Your weekly briefing on the state of 
Our world this week
Donald Trump the Democrat
Is the bitcoin bubble about to burst?
Israel’s house of cards
Italy: the last litmus test for European populism?
Trump in Moscow: what happened at Miss Universe in 2013
The smuggler and the refugee: Bullets, beatings and babies crying
The world's least likely Girl Guides

Economic stormclouds roll across southern Africa

Mozambican Politics
See 4 more
Central square in Maputo, Mozambique, 2015.
Thomas Trutschel/Photothek via Getty Images
Central square in Maputo, Mozambique, 2015.
F or much of the past decade, Mozambique has been an African success story, with one of the world’s fastest growing economies. However, it is now in the throes of a debt crisis, with money owed now reaching levels that are more than double annual GDP. Consequently, last week, the government in Maputo announced that they would be forced to seek to restructure payments and request aid from IMF.
High commodity prices through the early and mid 2000s meant that many were happy to lend to resource rich Mozambique, but as these prices have fallen since 2014, Mozambique has been unable to keep up, and the value of its currency has crashed. The Jubilee Debt Campaign (JDC) says the “immediate trigger” of the crisis was loans made “irresponsibly” in April by Credit Suisse and VTB, which were not sanctioned by Mozambique’s Parliament. These loans were made in secret, and their revelation has led to the IMF and the World Bank ceasing lending.The JDC warns that Mozambique is not the only African nation facing economic problems due to falling commodity prices, and point to similar situations emerging in Zambia and Ghana.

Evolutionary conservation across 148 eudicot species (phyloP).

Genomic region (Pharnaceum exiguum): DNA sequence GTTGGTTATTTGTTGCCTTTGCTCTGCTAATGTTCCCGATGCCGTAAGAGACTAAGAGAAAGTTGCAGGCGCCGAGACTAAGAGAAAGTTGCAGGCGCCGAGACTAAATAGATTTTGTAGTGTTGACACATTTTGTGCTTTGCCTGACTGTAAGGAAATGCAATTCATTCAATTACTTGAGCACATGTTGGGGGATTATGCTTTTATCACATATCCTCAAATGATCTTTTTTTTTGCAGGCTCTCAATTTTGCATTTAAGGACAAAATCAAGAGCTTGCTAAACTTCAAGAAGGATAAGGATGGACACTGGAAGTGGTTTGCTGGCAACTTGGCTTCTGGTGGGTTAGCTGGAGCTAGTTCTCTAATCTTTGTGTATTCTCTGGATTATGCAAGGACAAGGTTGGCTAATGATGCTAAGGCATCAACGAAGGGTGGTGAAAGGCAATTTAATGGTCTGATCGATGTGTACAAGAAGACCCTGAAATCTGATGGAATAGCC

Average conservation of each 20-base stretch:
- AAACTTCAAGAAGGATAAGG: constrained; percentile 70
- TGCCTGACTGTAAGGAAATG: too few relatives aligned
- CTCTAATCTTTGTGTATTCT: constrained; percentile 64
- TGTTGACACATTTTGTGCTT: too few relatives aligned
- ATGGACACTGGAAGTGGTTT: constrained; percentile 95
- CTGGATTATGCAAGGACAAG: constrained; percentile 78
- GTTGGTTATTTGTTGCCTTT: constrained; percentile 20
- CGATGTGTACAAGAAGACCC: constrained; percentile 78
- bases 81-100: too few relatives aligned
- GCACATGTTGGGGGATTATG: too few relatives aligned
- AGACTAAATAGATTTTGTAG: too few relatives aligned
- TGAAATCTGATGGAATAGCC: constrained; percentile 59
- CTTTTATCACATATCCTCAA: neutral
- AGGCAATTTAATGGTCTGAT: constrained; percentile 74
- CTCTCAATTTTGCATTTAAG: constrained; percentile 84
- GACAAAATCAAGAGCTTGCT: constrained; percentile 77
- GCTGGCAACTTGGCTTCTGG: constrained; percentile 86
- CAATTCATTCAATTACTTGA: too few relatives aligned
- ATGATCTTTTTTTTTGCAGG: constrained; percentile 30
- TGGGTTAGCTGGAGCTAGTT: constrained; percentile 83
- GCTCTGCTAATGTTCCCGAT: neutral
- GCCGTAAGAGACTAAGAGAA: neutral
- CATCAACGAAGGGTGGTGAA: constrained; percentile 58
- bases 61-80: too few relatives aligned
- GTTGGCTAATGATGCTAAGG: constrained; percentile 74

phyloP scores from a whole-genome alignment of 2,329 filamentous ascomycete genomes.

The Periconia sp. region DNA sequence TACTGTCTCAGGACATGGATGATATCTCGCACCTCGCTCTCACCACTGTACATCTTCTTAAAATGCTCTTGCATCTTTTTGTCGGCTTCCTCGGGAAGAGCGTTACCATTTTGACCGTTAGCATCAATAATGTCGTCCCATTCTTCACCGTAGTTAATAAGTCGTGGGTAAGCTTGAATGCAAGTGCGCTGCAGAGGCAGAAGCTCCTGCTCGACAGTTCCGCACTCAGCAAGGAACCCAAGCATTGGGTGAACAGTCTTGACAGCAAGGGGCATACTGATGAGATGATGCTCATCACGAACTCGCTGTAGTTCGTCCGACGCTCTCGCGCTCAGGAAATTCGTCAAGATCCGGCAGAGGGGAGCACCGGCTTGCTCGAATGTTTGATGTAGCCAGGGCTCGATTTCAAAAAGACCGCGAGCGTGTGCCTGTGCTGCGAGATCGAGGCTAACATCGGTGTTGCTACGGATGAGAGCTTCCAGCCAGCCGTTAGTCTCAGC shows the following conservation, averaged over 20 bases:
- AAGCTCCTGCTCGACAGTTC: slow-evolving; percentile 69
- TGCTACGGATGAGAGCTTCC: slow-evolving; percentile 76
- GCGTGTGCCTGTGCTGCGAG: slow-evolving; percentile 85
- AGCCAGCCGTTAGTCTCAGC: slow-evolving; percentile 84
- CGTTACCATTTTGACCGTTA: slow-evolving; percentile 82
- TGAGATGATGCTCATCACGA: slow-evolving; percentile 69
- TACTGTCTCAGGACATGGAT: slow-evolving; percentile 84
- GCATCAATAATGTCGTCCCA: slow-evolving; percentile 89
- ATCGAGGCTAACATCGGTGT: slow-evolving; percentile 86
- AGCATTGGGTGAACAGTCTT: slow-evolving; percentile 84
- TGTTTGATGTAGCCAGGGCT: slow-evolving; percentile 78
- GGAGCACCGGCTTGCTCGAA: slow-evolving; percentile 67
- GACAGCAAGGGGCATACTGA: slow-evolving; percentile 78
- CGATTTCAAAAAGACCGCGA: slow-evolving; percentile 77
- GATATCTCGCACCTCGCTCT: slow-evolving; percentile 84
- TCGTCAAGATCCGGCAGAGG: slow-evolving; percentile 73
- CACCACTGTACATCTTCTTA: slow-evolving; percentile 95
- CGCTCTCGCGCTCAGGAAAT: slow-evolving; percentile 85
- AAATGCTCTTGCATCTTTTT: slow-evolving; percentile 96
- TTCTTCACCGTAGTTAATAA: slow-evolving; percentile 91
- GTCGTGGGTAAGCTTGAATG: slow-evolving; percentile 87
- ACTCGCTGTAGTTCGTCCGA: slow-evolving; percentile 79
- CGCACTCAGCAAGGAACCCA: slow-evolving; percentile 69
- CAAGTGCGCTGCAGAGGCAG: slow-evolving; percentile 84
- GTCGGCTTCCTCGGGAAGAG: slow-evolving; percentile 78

Across the border in Zimbabwe, things are looking little better. There, they are experiencing a vast cash shortage, with banks running low on US dollars, the de facto currency. The situation is being made worse as people rush to withdraw their savings. This has prompted Robert Mugabe’s government to introduce a new currency, called “bond notes”. These notes will, in theory, have their value tied to American dollars, but many observers fail to see how this is different from the government simply printing money.  Having experienced periods of massive hyperinflation before, this seems like it might be the start of a recurring nightmare for many Zimbabweans.
Luca Tiratelli
31 October 2016 - last edited 31 October 2016

Voices of the people

25 May 2017